Student Cell Phone Use Shown to Affect Cognition
Black Enterprise Magazine September/October 2018 Issue

I’ve seen toddlers with one: the ubiquitous cell phone. Just this morning on my way to work, a mother held a cell phone angled so her 2 1/2-year-old could see it. Interestingly, the little girl didn’t seem to look at the phone. She sat and played with toys. But if her mother tried to put away the device, the child would whimper and cry.

The mother and child engaged in no real conversation for the duration of the train ride.

Student Cell Phone Use and Cognition

Last year, researchers at the University of Texas at Austin studied how smartphones affect cognition—defined online as “the mental action or process of acquiring knowledge and understanding through thought, experience, and the senses.” And not just when they’re being used.

The Thomas B. Fordham Institute reports that the “analysts conducted experiments in which undergraduate participants completed a series of tests designed to measure their working memory, reasoning, and problem solving, and sustained attention. The participating students were randomly selected to have their phone in one of three places: face down on the desk, in the testing room but in their pocket or bag, or outside the testing room.”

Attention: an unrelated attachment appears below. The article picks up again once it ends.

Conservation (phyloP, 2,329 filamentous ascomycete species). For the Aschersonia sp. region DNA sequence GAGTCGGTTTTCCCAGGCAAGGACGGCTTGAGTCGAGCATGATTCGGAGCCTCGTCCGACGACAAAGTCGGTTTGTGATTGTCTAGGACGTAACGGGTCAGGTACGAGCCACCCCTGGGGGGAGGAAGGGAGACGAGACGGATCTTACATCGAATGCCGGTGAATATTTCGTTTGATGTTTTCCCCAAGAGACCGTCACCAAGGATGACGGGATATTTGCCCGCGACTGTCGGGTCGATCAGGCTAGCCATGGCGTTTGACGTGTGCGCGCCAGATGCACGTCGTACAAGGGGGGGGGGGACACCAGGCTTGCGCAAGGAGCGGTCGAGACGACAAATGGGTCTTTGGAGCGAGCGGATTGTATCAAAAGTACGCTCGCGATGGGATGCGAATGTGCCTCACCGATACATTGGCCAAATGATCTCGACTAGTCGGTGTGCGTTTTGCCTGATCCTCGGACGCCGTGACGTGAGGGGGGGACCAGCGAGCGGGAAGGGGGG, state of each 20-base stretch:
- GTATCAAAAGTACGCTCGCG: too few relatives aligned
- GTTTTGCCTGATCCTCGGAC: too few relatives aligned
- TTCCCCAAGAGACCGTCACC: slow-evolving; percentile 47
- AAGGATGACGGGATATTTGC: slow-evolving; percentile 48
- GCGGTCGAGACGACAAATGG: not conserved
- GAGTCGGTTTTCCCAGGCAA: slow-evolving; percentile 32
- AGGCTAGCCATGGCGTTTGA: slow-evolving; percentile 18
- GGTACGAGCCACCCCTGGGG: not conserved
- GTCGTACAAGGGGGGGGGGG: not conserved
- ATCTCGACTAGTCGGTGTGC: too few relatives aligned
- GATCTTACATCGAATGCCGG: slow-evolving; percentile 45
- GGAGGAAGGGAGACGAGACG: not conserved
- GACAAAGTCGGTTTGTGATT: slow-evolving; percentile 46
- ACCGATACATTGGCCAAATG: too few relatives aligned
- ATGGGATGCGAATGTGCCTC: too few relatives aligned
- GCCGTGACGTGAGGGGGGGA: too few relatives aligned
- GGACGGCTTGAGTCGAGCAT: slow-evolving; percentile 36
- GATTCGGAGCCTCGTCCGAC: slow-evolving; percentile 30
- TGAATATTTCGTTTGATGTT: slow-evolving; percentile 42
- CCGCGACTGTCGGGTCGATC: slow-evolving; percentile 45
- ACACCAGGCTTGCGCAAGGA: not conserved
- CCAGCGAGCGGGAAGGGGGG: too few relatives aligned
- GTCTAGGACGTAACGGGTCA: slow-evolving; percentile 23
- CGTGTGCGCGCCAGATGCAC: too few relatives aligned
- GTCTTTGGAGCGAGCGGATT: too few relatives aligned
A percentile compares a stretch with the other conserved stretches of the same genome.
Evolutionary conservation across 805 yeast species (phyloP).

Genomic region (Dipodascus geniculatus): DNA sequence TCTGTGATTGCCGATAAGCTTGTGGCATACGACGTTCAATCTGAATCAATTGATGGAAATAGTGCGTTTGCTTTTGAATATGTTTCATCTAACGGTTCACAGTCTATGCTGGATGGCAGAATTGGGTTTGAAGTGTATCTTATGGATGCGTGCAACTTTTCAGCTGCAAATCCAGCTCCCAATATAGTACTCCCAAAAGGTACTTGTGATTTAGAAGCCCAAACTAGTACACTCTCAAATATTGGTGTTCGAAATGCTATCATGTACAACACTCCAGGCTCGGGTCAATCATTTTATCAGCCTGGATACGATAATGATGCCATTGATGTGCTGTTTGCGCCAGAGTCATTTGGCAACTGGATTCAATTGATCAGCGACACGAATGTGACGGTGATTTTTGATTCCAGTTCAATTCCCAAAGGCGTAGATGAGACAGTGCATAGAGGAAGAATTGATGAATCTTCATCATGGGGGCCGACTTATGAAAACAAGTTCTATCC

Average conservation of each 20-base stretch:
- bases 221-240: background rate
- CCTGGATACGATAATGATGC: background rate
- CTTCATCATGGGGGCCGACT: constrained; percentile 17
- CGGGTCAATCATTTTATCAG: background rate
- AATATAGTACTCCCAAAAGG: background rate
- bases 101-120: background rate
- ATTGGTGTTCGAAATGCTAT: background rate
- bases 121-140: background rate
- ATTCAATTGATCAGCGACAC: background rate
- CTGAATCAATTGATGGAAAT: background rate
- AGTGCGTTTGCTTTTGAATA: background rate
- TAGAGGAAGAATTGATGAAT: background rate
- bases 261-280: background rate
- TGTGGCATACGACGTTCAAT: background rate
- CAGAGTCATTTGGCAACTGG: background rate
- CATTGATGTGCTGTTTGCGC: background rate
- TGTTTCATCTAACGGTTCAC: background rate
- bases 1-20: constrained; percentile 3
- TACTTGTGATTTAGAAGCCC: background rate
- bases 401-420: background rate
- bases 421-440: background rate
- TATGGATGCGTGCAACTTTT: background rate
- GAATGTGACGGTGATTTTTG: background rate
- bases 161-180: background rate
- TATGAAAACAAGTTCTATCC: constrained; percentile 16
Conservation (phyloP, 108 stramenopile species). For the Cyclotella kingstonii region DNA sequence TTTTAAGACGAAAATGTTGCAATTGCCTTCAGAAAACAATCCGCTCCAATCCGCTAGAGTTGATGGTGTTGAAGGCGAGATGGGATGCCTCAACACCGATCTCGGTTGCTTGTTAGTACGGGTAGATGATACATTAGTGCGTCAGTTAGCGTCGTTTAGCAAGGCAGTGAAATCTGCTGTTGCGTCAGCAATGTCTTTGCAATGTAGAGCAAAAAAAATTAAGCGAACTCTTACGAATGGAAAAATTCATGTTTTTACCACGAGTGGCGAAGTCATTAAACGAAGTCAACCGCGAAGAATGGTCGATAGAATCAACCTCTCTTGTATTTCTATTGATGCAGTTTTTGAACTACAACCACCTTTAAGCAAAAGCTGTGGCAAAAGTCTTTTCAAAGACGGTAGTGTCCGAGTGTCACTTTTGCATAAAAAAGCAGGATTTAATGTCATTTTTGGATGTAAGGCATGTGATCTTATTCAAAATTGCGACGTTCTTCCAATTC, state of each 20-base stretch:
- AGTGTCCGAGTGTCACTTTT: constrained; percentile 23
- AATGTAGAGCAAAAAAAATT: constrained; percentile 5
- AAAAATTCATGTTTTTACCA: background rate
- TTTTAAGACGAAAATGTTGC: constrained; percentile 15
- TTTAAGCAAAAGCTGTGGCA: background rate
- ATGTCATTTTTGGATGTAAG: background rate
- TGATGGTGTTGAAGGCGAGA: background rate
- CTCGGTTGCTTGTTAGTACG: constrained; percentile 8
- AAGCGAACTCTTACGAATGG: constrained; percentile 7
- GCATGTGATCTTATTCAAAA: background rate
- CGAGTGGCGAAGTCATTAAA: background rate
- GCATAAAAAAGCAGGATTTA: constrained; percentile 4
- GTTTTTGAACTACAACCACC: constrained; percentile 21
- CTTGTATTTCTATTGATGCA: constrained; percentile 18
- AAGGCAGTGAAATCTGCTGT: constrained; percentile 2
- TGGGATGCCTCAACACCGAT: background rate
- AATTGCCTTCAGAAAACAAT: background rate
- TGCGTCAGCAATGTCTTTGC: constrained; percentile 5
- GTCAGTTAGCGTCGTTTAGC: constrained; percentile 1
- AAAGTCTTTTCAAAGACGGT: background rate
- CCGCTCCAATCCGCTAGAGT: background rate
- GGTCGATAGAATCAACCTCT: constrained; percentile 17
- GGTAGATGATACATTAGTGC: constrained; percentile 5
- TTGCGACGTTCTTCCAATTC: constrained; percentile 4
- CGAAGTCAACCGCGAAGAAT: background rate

You might think that frequent use of your cell phone doesn’t really affect you, whether you’re an undergraduate or not. The study results seem to indicate otherwise.

According to the Fordham Institute, there were “significant differences in students’ capacity for working memory, reasoning, and problem solving based on the location of their phones.”

Again, the students were not actually using their phones, but just having the phone in the room with them affected their cognition.

As you might expect, students whose phones were out of the room scored much better on working memory than those whose phones were in their pockets or on the desks.

“Students with their phones on the desk performed significantly worse than their peers on tests measuring reasoning and problem solving.” Interestingly, the students’ sustained attention, however, was not affected, the Institute reports.

The Institute also writes that students who are most addicted to their cell phones are most affected by their presence—not a good thing.

I’ve written before about devices and children. But even as adults, we need to be aware that cell phone and other device addiction is affecting the way we interact with each other and the way we think.

It’s sobering to consider. For more, visit the Thomas B. Fordham Institute website.

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